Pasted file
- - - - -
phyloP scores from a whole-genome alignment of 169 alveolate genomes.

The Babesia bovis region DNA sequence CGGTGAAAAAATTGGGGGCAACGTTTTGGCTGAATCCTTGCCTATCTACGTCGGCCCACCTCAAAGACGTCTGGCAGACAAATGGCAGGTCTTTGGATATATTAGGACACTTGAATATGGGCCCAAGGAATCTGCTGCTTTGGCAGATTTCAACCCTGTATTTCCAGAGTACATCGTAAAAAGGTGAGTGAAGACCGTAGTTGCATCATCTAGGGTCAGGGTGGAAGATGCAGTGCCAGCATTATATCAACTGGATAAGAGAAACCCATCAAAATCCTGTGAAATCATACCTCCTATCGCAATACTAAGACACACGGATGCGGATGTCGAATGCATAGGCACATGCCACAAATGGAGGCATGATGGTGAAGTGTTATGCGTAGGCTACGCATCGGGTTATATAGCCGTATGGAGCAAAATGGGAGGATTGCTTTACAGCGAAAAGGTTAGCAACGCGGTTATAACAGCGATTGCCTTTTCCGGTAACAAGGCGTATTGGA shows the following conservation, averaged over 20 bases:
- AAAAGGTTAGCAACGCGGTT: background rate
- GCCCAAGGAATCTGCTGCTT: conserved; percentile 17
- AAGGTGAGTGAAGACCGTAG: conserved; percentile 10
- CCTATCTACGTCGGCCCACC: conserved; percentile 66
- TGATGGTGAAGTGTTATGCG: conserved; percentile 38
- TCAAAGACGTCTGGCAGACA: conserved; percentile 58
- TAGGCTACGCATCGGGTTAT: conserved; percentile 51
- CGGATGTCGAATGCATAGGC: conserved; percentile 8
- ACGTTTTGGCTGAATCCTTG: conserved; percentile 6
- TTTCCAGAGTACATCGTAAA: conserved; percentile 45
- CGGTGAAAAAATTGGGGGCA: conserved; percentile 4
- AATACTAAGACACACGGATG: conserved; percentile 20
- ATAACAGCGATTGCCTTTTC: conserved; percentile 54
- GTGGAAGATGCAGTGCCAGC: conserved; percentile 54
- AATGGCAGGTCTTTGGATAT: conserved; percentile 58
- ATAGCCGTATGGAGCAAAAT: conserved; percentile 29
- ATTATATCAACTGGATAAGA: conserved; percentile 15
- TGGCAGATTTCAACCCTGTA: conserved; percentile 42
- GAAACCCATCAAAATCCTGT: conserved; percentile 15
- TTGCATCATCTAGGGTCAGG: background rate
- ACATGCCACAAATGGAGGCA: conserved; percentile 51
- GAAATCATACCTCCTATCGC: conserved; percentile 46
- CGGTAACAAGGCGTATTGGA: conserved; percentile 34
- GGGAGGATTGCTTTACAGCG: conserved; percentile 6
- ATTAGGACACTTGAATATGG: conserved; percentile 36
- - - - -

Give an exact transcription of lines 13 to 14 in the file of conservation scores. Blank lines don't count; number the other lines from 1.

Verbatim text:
- CGGTGAAAAAATTGGGGGCA: conserved; percentile 4
- AATACTAAGACACACGGATG: conserved; percentile 20